Saturday, July 27, 2019

How Could You Know

Chores have become privilege.
How could you know
I don’t want dinner
made; I want to make dinner. Let me be
productive in a visible
way; I want to do something,
anything, other
than hold the baby,
just for an hour, ten minutes, one.
Let me be something more than
a body in service of a body,
an energy spent.
You would never say
I have it easy but there’s a voice
in both our heads
saying it over and over.
No, I don’t want to work full-time.
No, I don’t want to outsource.
I am talking about the economy of mind;
I am talking about the politics of being
in a new state,
an alien planet,
a wild west where touch
is the native language and clocks melt
back into oil and sand.


Everyone is obsessed with sleeping through the night.
No one asks
is the night something to be slept through?
Everyone talks about SIDS,
another word for we-don’t-know-why -some-babies-just-
I don’t know. It’s hard to string together all the pieces
into a web that becomes a shield against
bad luck and unfavorable outcomes.

Everyone is gambling all of the time.
Well, I am too.
I’m not saying my gut
is right, I’m just saying
it will learn when it makes mistakes, I’m just saying
that I hope putting my baby in bed with me
is not the kind of mistake that is fatal and yes,
I do wonder sometimes,

but it doesn't keep me up at night. In fact,
I get great sleep,
though not the kind you’re thinking of.
You can’t compare apples
with intermittent wakings. Most nights
I have no idea what happened; I wake up
happy and the baby wakes up full,
which seems like a winning hand to me.

First Poem

I am terrified of writing my first poem as a mother.
You, my love, are a little like God:
indescribable, worthy to be praised. I am terrified
of sucking your perfection down
into the thin crooked realm of what I can say.
Maybe if I knew all six thousand five hundred
living languages, the story would be different.
Maybe I would speak of you boldly, compare you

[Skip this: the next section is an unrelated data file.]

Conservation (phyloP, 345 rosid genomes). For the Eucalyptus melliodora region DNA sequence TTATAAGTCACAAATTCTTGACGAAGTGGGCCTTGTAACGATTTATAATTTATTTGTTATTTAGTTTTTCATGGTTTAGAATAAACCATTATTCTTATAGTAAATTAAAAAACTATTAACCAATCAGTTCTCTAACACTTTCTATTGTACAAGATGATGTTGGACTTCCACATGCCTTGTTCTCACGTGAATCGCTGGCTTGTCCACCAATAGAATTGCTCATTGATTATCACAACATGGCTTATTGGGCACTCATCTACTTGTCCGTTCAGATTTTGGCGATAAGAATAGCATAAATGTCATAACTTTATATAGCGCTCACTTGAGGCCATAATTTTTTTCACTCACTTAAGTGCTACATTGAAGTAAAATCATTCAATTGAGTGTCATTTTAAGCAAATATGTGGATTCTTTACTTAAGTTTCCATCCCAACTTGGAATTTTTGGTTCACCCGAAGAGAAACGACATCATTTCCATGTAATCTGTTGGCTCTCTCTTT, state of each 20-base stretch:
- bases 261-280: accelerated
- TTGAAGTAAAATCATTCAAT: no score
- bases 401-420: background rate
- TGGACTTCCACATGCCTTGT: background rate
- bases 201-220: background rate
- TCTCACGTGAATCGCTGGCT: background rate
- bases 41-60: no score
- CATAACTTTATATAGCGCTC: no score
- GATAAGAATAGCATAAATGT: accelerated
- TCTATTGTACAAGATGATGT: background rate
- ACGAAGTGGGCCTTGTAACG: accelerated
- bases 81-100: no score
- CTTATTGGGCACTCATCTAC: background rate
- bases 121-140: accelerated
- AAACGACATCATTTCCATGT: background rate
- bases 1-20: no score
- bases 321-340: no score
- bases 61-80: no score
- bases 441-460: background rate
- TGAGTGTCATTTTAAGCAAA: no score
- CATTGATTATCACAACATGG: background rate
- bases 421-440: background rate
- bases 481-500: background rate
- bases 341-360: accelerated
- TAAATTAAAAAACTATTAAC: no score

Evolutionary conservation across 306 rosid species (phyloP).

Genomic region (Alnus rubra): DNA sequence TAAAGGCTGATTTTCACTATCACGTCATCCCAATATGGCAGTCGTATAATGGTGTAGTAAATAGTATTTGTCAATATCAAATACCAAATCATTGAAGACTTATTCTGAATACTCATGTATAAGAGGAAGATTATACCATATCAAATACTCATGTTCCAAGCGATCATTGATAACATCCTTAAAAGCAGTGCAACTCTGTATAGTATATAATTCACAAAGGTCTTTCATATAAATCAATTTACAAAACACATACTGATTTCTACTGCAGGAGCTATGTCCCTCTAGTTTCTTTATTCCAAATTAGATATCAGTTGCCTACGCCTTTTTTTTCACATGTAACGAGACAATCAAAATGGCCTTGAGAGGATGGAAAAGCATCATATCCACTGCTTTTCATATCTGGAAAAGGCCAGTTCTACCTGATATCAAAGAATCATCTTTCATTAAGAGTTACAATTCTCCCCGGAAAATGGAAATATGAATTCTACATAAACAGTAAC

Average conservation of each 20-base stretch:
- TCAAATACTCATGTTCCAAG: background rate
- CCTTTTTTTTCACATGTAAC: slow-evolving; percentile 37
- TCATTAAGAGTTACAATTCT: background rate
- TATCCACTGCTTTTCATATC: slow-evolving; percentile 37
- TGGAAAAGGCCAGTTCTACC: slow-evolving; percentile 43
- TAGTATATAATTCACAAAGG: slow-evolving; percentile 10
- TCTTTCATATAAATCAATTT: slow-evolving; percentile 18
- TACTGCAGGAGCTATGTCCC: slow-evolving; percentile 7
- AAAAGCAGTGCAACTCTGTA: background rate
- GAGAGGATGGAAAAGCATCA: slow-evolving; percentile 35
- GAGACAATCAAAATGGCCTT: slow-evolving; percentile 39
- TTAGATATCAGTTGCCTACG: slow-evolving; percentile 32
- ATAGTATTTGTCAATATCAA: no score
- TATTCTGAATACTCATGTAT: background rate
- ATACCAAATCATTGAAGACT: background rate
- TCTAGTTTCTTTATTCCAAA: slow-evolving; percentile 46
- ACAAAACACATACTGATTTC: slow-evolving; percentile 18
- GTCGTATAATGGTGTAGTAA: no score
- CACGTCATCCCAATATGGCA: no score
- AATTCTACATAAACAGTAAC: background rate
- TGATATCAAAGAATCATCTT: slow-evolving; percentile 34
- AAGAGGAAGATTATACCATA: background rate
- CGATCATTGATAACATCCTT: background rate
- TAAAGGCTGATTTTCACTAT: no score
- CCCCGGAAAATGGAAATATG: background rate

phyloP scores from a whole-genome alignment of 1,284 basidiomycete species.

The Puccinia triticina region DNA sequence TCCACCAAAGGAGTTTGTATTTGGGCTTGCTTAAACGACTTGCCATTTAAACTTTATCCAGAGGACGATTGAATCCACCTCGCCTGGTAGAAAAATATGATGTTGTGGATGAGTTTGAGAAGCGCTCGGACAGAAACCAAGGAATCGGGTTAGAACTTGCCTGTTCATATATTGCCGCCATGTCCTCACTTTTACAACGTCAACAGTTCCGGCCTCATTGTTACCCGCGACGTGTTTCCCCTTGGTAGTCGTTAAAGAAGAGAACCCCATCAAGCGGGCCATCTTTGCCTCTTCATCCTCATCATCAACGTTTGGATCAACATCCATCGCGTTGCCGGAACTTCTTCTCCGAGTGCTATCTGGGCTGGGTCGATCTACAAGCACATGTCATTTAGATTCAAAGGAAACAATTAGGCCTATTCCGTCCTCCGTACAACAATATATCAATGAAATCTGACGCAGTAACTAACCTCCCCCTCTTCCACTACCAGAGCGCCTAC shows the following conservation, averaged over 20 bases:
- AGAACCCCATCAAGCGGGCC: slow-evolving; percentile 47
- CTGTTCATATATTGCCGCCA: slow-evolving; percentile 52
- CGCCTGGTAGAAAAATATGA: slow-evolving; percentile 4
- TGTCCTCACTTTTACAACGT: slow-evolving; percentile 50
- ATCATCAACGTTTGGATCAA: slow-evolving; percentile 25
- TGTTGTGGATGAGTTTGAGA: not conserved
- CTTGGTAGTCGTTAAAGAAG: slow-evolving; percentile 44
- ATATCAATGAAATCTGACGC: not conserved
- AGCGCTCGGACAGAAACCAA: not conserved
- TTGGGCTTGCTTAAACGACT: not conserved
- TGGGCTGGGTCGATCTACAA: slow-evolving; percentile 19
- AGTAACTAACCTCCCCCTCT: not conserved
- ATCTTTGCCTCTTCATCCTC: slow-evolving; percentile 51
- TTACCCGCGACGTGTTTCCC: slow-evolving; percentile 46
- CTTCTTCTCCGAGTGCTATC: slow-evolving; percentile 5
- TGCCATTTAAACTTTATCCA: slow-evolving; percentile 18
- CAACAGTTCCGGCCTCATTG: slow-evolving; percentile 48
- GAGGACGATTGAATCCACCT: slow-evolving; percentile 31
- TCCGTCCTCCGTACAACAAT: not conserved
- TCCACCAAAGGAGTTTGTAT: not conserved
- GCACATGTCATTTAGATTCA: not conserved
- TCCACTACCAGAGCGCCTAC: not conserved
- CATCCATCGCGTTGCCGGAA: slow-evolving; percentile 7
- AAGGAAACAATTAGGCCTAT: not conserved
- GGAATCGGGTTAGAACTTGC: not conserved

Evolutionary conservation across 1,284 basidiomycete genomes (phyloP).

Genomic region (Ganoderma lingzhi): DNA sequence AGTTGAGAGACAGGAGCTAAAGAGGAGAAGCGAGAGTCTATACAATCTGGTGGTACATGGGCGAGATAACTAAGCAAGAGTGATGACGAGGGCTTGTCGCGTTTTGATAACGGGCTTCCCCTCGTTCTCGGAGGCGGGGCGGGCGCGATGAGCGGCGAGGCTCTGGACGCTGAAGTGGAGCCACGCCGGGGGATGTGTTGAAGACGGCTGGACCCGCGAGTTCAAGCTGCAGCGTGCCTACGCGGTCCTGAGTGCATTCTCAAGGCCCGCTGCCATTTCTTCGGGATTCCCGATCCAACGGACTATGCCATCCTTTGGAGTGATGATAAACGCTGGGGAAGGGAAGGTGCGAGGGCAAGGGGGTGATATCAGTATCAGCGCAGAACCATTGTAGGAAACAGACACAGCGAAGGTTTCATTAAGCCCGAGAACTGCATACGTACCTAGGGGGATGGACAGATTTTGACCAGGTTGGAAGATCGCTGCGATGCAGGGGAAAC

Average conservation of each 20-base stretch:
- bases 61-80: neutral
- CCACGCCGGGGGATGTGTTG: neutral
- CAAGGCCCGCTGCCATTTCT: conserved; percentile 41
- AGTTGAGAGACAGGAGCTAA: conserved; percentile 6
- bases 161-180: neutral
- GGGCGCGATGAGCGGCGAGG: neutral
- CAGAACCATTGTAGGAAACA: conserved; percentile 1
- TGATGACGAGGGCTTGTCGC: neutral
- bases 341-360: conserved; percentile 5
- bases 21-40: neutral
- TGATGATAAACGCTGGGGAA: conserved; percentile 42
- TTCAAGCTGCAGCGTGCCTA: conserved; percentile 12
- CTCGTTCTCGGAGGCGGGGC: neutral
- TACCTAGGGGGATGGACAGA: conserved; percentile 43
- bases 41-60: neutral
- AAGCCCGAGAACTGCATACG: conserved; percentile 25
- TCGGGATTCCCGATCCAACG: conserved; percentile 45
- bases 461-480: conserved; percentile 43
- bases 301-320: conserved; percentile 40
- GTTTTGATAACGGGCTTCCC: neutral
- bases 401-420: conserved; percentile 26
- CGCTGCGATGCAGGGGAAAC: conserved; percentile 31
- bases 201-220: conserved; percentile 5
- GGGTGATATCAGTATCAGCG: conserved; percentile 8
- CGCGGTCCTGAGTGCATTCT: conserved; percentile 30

to the right kind of Alaskan snow and the Japanese joy
of walking in dappled sun. But as it is,
I repeat like a proud fool—knowing it’s the wrong word,
knowing you are more and less and other than it—
you are perfect,
you are perfect,
you are perfect.

Full of Water

Some days I wake up full of water.
I don’t know where it comes from—dreams, 
presumably. My guess is it seeps into the folds

of my brain over hours and waking years,
entering imperceptibly through my ears
and eyes and under fingernails.

You look at me so carefully,
like I’m about to break. But I am an ocean;
I hold unfathomable depths.

Since You Asked

What's on my mind is the fact that I have lost track of my animal. Something frightened her; like a pregnant cat she is hiding under the porch somewhere, someone’s porch, I don’t know whose, because I certainly don’t have one. My mind has been trying very hard to keep Fear out, but there it is, like a flashlight shining darkness, swinging this way and that. Ridiculous. The strings that bind us are so flimsy, no, seem so flimsy, I feel them tightening and breaking all the time, extending backwards and forwards and sideways. And I think about the way I moved through childhood, I think like a therapist about myself, I lean down to the darkness beneath the porch and I tell the cat: It is not your fault. That you are hiding. That the cats you loved when you were young were snapped strings. What’s on my mind is that my baby is all right but what if he’s not? And he is living inside me and there is no way to know whether there are non-reassuring signs. That’s what they call them. Non-reassuring signs of life. Obviously that’s not what you want. I will not know whether the signs are reassuring or not until Monday, when they will take science in hand and point it at me (like a flashlight, hah) and tell me whether they are reassured or non-reassured. And I wish that one assurance was enough, blessed assurance. What’s on my mind is where is the line between faith and taking things for granted? I have become a yoga lover and a chiropractor person and almost a vegan and everyone saw it coming but me. Saw the granola coming out of my ears. People have always thought I was a vegetarian. People I ate steak with. How could they know my grandfather had nightmares of slaughterhouses, wouldn’t touch a dead animal, loved the SPCA more than God? And I have grown up into his aversions and his love of avocados. What’s on my mind is how self-care is a special kind of burden. My husband says maybe art is a way to receive love rather than give it. He started cooking for me this week but then he says he can’t trust that I can take care of myself. He says what’s my plan for protein? And meanwhile our baby inside me seems not be growing; my womb has stalled as if in protest of pregnancy. Perhaps she is tired. And it’s like I can hear a voice say What have you done?